Live it!: Stay-at-home moms and their changing role
Most nights by 10 p.m., Jenessa Huston struggles to keep her eyes open as the bed envelops her. If she quickly drifts off, she should get two solid hours of sleep before, Eli, all of 3 months, stirs for his first of three nocturnal feedings.
He’s a contented soul, mom says, a box of giggles and spit. Contrary to his elder sister, Meridith, at the same age, he’s a sound sleeper, as untroubled in the baby seat of the family SUV as he is in mom’s embrace. But he also loves his milk and every few hours his subtle whimpers snap Jenessa from her slumber.
On those sparse nights Jenessa can’t sleep, she gets pensive. When she first met her husband, Patrick, some five years ago, she never considered she’d be a stay-at-home mother of two by the age of 23. Sometimes, she’ll cast thoughts the way of her friends, some fresh out of college and navigating the early stages of careers and relationships.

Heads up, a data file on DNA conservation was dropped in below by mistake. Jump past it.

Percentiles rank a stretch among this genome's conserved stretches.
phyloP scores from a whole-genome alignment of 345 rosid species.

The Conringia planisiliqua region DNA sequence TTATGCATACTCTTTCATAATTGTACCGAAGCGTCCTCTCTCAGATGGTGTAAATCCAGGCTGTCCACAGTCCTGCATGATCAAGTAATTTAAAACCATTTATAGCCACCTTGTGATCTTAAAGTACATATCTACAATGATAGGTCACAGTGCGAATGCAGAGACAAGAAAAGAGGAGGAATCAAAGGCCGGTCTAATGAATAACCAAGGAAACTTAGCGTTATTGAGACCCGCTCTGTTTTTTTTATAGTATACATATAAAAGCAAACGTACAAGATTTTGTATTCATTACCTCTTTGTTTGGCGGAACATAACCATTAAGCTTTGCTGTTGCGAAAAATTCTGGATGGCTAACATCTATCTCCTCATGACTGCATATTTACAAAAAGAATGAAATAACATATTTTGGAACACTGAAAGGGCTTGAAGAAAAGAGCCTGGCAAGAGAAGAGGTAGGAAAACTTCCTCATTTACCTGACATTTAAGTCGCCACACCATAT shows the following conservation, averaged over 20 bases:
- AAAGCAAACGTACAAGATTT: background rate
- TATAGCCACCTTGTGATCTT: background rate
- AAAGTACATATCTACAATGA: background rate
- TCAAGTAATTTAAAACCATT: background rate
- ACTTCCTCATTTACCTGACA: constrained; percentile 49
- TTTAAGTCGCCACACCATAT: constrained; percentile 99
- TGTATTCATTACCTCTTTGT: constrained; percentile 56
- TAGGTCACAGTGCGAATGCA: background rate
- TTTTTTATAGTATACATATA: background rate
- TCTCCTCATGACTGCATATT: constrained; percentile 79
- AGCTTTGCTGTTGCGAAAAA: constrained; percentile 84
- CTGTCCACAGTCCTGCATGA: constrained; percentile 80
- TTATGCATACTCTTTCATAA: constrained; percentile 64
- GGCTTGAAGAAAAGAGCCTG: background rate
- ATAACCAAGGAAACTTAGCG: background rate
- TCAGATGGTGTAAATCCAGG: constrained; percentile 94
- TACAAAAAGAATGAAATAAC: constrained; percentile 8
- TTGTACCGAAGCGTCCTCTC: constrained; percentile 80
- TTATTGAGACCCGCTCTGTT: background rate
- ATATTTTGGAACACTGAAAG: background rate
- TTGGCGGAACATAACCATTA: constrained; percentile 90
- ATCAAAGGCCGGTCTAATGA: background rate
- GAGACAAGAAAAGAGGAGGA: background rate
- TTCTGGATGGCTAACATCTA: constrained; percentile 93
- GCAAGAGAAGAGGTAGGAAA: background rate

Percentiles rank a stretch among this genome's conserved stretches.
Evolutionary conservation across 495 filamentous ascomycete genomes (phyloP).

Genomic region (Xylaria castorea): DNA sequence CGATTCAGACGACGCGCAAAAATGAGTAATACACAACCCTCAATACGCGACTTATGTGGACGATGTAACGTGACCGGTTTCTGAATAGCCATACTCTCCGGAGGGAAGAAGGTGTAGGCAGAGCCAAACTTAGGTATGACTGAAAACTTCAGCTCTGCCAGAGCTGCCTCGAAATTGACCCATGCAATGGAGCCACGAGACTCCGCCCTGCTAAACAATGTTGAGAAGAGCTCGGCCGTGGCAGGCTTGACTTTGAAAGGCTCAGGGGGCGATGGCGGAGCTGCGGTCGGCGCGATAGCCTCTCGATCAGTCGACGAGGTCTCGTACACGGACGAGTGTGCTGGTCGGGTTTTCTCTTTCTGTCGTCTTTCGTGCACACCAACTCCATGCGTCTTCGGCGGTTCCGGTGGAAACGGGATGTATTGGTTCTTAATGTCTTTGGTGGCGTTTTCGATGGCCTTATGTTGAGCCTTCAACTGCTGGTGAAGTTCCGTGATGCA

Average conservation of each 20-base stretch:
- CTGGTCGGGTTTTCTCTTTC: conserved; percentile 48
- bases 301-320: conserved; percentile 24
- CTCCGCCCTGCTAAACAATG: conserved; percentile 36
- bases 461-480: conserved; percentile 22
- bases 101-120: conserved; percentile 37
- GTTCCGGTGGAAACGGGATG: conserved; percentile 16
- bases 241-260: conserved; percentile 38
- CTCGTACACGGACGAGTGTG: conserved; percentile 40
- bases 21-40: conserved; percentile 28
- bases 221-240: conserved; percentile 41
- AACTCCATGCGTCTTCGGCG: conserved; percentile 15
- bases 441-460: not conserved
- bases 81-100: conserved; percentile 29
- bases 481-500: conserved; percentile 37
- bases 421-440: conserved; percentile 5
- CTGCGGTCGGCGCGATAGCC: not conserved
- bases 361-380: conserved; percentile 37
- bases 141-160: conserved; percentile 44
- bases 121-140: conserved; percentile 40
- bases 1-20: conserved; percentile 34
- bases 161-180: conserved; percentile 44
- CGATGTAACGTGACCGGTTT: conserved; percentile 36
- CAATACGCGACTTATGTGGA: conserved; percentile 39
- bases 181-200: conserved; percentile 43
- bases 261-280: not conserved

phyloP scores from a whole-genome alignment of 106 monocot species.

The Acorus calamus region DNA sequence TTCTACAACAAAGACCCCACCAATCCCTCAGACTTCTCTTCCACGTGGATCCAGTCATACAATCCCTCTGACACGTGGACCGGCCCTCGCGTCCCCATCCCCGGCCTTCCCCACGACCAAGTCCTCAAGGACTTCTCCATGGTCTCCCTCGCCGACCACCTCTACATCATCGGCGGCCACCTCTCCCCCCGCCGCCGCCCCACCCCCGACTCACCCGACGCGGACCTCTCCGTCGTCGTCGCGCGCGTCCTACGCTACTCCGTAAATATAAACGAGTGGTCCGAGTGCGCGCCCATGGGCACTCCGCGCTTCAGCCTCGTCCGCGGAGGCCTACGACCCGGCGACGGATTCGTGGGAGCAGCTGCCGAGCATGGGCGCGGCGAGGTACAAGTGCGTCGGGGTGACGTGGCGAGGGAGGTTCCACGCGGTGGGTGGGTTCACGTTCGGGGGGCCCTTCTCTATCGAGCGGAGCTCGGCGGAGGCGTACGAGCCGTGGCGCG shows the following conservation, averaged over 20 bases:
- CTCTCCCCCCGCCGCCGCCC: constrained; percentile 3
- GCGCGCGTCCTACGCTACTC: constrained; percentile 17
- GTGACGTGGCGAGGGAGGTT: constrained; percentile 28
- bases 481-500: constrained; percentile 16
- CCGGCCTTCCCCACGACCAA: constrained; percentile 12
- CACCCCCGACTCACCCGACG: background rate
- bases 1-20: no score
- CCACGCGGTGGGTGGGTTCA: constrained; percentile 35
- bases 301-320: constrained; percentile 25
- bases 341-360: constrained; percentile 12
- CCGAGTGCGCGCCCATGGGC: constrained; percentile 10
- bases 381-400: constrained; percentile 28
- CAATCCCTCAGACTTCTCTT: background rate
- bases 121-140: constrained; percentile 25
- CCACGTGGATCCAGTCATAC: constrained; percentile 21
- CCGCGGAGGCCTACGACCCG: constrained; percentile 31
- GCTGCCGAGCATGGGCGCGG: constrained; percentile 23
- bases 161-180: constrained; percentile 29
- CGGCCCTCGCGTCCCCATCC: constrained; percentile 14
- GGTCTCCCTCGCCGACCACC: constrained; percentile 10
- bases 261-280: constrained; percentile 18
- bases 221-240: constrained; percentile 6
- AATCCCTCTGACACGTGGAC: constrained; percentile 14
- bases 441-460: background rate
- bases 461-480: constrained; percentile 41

The thoughts aren’t grim or distressing, she asserts. Quite the contrary: They help keep her balanced. Being a mom fills her with a sense of fulfillment and purpose. It’s her passion.
“But still,” she says, “… it’s normal to wonder what if, right?”
Recently, she awoke around 2 a.m. to an empty bed. It took a moment to determine if Patrick had yet to make it home from work or had simply woken early. Turns out it was the former.
Patrick is from a line of ranchers and was raised on the philosophy that hard work pays. Of late, he’s been in the fields, at times, upward of 16 hours a day, planting corn, soybeans and wheat. It leaves little time for family, so each noon hour Jenessa and the children venture to town to meet him for lunch. There, they relish a brief flirtation with normalcy, an occasion for Patrick to play dad. And then the moment passes.
“He’s one in a million,” Jenessa says of her beau, her deep brown eyes large with conviction. “But I guess for us to have this life, we have to make some pretty big sacrifices.”
Making a life